Completely understandable, given the economic crisis, one of the most debated issues so far is how to use EU funds for economic growth and employment. There is a dispute between member states within the Council whether and how to cut cohesion policy funds. Friends of Cohesion policy (a group composed mostly of new member states) insists if not increased the funds to be at least maintained at the current programming period levels. That position is also supported by the European Parliament. Lawmakers, however, insist on focusing on R&D, as "funds for R&D need to be radically increased" and procedures to be radically simplified to facilitate the access for SMEs and civil society. The Commission proposed to the countries 11 thematic objectives and minimum required amounts for them, but many member sates are pushing for more freedom to direct EU funds wherever they consider necessary.

Another controversial point is the introduction of the new category ‘transition regions’, initiated notably by Parliament, which to be also eligible to receive funds under the cohesion policy. However, there is no agreement between the member states on the issue, mainly because the new members are concerned that this will affect the poorest regions. MEPs believe that the cohesion policy should focus more on urban areas "as places with a high concentration of challenges (unemployment, social exclusion, environmental degradation, migration)." Another amendment proposed by the Parliament is unspent or decommitted resources of cohesion funds to remain in the EU budget and not be returned to the Member States.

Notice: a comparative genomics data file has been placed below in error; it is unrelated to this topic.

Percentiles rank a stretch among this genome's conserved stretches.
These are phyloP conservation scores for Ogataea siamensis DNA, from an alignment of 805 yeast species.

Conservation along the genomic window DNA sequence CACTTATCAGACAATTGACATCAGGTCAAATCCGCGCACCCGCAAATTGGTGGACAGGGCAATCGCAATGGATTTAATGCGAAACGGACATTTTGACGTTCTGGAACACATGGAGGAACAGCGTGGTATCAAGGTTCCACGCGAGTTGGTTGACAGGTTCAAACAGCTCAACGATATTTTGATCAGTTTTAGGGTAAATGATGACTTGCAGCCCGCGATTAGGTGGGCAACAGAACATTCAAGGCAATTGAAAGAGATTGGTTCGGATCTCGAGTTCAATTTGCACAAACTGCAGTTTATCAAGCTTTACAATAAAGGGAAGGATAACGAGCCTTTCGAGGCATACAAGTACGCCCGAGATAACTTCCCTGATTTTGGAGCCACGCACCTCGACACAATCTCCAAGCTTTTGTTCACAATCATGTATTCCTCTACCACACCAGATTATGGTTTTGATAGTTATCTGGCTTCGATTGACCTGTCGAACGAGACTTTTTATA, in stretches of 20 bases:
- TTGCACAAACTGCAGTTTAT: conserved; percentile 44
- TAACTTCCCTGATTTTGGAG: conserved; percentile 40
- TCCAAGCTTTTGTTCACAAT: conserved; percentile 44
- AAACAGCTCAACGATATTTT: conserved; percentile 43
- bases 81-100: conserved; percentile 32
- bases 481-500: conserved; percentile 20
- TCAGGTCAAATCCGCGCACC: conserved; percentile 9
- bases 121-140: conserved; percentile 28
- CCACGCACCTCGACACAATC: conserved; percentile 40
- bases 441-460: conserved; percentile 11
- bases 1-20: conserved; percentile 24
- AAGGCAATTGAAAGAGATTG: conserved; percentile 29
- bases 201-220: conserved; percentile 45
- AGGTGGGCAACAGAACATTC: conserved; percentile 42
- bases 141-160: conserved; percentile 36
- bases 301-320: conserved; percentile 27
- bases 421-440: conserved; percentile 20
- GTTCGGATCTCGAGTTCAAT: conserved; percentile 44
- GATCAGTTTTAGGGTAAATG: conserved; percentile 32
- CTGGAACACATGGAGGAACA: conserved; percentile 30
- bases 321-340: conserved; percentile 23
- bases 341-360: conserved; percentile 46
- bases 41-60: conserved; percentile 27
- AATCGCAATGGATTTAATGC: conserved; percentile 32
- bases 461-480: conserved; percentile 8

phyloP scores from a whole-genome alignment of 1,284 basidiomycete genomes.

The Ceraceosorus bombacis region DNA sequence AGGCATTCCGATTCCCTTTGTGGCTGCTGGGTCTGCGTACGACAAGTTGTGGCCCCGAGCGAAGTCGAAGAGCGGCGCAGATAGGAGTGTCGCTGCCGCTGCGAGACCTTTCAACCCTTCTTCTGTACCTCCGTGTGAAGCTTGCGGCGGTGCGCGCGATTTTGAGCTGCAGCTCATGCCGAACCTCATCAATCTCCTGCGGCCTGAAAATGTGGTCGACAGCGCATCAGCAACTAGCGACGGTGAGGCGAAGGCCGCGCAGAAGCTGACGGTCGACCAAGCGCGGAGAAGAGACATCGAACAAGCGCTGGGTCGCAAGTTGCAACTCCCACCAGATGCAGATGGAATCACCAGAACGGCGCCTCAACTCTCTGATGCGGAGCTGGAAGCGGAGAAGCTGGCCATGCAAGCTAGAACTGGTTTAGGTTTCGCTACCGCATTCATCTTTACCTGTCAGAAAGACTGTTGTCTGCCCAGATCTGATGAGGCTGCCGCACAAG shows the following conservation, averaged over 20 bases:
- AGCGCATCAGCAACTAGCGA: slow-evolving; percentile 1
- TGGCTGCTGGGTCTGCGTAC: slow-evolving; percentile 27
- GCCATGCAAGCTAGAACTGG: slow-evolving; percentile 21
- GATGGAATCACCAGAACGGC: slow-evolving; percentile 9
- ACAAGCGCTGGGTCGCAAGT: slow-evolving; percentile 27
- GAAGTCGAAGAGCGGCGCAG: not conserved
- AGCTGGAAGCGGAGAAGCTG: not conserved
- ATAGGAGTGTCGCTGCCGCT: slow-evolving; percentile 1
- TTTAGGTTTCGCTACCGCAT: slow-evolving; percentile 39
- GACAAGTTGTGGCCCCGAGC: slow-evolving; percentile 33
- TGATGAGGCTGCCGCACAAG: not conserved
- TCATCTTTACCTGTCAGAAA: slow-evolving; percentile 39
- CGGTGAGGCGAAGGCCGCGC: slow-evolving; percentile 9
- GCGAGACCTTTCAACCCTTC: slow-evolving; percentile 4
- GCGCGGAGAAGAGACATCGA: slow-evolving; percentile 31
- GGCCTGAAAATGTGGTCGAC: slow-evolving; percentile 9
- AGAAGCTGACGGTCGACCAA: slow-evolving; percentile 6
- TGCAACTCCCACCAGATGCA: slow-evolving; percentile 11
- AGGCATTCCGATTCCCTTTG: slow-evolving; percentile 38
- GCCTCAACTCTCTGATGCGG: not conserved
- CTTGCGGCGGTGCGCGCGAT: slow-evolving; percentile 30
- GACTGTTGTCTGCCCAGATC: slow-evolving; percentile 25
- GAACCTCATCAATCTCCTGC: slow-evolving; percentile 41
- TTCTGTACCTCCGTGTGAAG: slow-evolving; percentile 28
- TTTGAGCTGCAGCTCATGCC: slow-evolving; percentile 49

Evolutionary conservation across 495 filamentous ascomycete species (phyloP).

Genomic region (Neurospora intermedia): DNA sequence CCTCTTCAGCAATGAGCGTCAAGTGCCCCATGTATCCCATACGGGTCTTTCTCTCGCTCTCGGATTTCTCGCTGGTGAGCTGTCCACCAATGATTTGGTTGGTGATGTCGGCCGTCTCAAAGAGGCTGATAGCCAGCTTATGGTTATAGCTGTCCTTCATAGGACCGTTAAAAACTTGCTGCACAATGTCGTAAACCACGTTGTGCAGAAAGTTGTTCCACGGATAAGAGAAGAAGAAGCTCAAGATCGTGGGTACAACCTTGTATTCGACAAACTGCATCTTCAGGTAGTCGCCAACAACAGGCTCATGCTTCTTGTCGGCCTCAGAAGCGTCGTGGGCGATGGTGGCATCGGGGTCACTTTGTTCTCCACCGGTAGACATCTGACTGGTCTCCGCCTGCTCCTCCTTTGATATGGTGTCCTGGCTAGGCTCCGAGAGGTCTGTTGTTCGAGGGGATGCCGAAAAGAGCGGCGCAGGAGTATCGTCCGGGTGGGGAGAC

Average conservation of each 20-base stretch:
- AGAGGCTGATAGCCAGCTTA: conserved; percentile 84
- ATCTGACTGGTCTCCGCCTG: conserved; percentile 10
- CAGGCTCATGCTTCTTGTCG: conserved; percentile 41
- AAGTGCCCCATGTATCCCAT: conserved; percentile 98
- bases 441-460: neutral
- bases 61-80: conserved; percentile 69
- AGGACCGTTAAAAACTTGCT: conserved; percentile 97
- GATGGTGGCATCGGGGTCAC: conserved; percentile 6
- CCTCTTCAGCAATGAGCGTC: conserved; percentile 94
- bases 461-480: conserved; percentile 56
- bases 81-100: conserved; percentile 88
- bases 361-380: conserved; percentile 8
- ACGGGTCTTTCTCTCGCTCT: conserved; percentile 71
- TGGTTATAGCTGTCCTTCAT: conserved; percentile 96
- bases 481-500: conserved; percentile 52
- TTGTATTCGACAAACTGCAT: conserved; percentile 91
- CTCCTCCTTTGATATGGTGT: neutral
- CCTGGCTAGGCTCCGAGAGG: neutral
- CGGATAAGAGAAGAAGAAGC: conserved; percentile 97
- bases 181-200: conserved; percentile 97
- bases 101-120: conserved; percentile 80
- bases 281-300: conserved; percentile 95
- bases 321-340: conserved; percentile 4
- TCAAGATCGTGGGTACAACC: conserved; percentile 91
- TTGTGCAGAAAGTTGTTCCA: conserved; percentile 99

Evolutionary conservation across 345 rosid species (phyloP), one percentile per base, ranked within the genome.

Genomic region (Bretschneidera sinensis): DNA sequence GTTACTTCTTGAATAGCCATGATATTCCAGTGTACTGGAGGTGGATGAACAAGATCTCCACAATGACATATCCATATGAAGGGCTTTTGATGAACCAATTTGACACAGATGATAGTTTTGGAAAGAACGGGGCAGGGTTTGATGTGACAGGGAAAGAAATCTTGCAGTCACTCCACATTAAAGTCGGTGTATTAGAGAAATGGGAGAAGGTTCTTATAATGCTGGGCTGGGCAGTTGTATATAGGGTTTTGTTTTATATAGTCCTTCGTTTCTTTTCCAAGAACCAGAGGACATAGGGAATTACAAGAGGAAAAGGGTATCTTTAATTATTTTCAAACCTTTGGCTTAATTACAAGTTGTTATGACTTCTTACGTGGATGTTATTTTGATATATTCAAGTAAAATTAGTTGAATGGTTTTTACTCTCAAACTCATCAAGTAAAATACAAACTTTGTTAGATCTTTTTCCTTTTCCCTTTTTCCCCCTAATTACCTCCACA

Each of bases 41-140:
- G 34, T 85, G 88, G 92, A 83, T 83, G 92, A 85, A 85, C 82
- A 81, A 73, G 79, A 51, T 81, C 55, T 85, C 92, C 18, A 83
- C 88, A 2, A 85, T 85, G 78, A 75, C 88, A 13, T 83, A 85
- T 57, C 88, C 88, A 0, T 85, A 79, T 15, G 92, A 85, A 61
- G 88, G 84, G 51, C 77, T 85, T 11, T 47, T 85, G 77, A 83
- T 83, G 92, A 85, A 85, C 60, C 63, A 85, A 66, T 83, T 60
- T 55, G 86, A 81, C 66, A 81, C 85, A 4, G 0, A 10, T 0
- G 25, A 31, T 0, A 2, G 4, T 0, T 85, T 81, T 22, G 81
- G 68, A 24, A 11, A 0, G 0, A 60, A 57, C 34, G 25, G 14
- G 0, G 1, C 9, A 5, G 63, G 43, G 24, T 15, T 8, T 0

Capping is a particularly controversial element of the negotiations within the Council. The Commission proposed cohesion policy funds received by an individual member state to be limited to 2.5% of GDP. But the new member states and countries with a large decline in GDP argue that this restriction reduces their allocations and insist the ceiling to be increased. In the course of negotiations another option is being discussed - funding for the next financial period to depend on countries` allocations in the current period, but at this stage no specific amount is noted. There is also an option in the working document for member states that have joined the Union on 1 January 2007 (Bulgaria and Romania) the maximum level of allocations to be set at [X] % of 7/5 of their individual total allocations for the period 2009-2013. "The position on capping is not clear, which is surprising...," EP`s negotiation team noted.

Similar disputes are taking place with regard to the CAP too, where the Parliament supports the position of most member states the amount to be maintained at least at the 2013 levels and to ensure a "fair distribution of direct payments between Member States, regions and farmers." According to the notes of the EP negotiating team, the redistribution of direct payments as proposed by the Commission will mainly benefit the three Baltic countries and Romania. The EP supports the introduction of ceilings on payments for large farms and supports flexible implementation of measures related to CAP "greening".